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Why “Poison Ivy Acres”?

Last week on the radio I referred to my property as “Poison Ivy Acres”, as I have on this blog and my website many times. Later that day I ran into one of my listeners and he said, “Poison Ivy Acres? Why that name? Aren’t there more beautiful aspects of your garden that can give your property a name?”

Of course there are many other, perhaps more pleasing, names I could come up with. We have several flower beds, productive vegetable gardens, berry bushes and many lovely shrubs and trees. There is also a great deal of poison ivy. It pops up in the wooded area between the house and the lake. It sprouts along the edges of the woods, and at the base of every tree. We repeatedly dig it out and spray it with a salt/vinegar solution.

When I call our home “Poison Ivy Acres” I’m reminding myself, and everyone else, that a great deal of what goes on in the garden – and in life – is out of our control. I’m remembering that along with the best of life there are always things that irritate. I strive to always remember that life is a whole… that it is the beautiful, the desired, and the unwanted and itchy.

Although I don’t want life’s problem plants, I do want to have the entire human experience.

4 Responses to “Why “Poison Ivy Acres”?”

  1. 1
    lostlandscape:

    I like this post a lot! I feel my garden has its controlled spots, but its the bits of wildness and out-of-control spots that keep me surprised and interested. No poison ivy, but other kinds of messiness that point to a broader human experience.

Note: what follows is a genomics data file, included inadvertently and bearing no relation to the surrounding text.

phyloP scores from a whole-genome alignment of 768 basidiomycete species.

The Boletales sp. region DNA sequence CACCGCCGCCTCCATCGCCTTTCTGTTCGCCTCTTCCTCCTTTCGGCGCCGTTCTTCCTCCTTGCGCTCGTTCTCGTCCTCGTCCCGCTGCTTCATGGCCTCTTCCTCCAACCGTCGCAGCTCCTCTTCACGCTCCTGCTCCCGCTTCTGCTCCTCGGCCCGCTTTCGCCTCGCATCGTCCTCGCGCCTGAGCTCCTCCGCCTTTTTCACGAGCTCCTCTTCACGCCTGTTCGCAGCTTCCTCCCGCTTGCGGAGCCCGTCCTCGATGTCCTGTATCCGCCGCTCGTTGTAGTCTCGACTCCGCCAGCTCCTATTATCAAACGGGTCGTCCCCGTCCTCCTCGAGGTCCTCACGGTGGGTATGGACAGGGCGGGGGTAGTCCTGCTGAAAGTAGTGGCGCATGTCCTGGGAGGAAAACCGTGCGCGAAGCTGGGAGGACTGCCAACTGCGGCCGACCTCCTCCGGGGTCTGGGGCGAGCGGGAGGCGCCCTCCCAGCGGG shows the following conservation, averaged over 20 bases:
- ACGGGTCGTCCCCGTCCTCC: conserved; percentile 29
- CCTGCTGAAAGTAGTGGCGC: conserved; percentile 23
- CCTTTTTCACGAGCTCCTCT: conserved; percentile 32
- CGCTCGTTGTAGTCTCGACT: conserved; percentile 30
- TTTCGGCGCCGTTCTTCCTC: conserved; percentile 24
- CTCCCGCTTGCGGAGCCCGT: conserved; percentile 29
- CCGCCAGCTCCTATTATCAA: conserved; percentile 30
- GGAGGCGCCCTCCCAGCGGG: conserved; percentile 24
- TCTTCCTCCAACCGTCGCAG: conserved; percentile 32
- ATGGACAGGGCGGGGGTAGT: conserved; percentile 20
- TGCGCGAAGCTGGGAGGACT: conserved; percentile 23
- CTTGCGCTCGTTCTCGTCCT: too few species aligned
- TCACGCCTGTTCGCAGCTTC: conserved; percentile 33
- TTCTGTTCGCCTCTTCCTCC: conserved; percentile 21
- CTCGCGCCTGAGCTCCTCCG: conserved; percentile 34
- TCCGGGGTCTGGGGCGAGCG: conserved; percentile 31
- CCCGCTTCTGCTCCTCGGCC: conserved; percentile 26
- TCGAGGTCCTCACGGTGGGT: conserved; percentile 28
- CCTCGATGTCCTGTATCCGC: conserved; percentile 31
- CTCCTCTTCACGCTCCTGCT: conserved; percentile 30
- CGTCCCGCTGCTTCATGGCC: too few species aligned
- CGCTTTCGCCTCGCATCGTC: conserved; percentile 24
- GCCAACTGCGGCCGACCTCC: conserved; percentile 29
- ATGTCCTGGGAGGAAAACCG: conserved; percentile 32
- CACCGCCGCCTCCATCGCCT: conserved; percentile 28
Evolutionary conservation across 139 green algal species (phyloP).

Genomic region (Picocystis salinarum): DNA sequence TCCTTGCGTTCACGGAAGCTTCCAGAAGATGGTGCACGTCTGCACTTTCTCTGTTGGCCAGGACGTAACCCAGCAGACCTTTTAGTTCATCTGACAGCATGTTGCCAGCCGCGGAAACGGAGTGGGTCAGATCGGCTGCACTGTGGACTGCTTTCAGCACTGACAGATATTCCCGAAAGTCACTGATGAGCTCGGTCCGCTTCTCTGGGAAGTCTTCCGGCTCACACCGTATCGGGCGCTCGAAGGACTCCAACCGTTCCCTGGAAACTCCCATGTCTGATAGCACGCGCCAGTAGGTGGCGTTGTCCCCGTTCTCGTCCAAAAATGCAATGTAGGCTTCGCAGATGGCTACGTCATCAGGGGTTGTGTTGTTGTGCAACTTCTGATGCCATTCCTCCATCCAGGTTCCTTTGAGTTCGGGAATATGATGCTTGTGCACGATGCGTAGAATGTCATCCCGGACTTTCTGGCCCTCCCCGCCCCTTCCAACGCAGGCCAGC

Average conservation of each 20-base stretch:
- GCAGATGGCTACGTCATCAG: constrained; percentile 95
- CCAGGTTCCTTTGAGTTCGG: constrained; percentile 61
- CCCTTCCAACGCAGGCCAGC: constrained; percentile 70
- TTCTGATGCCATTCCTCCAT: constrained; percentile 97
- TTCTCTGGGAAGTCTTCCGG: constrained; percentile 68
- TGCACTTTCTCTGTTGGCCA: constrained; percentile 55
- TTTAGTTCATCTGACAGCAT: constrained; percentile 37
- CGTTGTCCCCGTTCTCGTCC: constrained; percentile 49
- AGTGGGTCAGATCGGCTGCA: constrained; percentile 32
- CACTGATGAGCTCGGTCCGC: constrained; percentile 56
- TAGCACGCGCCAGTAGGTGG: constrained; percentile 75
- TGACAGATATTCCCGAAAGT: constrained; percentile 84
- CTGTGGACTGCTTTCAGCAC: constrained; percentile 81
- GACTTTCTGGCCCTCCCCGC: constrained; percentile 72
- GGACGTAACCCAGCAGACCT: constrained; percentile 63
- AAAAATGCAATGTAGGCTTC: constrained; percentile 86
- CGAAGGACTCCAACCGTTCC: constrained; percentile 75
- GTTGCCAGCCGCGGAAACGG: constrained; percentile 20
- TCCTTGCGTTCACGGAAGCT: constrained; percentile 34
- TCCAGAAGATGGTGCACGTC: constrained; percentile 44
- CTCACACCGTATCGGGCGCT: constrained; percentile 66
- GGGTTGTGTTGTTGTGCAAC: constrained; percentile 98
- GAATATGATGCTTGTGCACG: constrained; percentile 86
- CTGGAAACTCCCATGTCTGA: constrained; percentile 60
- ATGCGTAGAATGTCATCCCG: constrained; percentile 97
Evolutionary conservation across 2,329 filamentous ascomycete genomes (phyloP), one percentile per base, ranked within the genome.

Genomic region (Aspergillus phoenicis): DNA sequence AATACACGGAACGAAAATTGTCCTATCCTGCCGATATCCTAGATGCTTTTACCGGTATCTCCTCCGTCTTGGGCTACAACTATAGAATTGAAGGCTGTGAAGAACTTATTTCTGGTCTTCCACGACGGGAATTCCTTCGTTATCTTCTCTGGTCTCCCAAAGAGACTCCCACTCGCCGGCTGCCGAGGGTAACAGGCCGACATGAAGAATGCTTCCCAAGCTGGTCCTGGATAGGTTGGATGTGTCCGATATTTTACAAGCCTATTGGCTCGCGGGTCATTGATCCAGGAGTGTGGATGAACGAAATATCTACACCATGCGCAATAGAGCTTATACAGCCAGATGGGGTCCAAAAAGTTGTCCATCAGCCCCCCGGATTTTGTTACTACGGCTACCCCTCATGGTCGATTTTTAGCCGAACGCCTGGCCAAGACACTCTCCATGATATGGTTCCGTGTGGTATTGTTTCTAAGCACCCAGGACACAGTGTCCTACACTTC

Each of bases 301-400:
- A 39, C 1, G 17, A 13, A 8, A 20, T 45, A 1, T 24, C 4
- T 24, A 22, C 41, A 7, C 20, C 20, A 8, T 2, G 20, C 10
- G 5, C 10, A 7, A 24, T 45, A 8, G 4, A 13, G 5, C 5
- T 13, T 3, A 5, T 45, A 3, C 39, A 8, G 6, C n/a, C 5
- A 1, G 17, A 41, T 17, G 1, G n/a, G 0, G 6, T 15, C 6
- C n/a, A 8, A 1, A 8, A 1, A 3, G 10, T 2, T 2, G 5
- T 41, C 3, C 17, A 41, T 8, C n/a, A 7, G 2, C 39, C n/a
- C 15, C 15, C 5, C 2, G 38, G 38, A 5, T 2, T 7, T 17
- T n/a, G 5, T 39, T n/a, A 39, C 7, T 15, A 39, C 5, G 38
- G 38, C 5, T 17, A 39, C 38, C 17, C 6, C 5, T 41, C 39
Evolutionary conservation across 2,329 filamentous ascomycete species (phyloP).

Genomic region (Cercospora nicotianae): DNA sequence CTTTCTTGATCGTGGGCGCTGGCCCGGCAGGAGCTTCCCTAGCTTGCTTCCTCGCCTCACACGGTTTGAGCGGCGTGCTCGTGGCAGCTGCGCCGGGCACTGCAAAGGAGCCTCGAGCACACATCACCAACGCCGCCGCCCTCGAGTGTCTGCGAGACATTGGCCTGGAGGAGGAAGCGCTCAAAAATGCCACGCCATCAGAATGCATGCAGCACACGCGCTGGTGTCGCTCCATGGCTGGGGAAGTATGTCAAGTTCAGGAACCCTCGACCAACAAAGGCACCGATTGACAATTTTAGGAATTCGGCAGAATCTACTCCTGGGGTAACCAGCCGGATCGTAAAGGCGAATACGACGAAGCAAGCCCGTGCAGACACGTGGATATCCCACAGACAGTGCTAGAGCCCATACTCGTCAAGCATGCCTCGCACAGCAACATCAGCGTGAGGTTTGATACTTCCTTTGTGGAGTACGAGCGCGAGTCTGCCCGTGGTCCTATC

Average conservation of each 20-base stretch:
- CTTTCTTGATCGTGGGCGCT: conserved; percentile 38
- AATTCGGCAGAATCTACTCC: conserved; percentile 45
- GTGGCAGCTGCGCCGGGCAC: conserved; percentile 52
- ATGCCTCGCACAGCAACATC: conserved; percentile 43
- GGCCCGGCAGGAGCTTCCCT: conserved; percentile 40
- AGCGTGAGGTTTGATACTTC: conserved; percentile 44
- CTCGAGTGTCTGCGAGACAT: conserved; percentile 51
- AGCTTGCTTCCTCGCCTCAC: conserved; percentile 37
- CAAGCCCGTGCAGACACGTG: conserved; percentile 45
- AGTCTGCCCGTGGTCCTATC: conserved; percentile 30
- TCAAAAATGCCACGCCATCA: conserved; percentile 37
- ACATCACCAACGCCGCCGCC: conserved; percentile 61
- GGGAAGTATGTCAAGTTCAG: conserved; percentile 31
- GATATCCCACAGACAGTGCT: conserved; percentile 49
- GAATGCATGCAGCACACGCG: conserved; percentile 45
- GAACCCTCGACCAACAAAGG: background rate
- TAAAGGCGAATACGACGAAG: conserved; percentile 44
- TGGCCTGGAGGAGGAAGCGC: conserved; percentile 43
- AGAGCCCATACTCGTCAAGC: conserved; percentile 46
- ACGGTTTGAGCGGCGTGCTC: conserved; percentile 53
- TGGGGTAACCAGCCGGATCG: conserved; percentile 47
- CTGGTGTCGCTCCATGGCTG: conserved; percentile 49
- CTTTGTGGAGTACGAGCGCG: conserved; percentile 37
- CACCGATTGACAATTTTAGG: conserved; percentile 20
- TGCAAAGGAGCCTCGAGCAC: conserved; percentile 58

2. 2
    John at JWLW:

    HI: I though Poison Ivy Acres was rather unique and probably had some meaning to you, which it did. You seem to be enjoying life’s experience.

    John

  3. 3
    irene:

    hi cl,
    poison ivy has lots of benefits: the berries are a blessing for birds since they persist on the stems, feeding them into or through the winter; the foliage has great and varied color in the fall; and it is a terrific dune (or other poor ground) stablizing plant. it just has this one annoyingly itchy problem for the naked ape!

  4. 4
    CL Fornari:

    You’re absolutely right, Irene – Poison ivy grows in sun or shade, can be a climbing vine or a ground cover, hardy in cold climates and drought tolerant… this plant is a reminder that there are often two sides to everything. The beautiful and the irritating.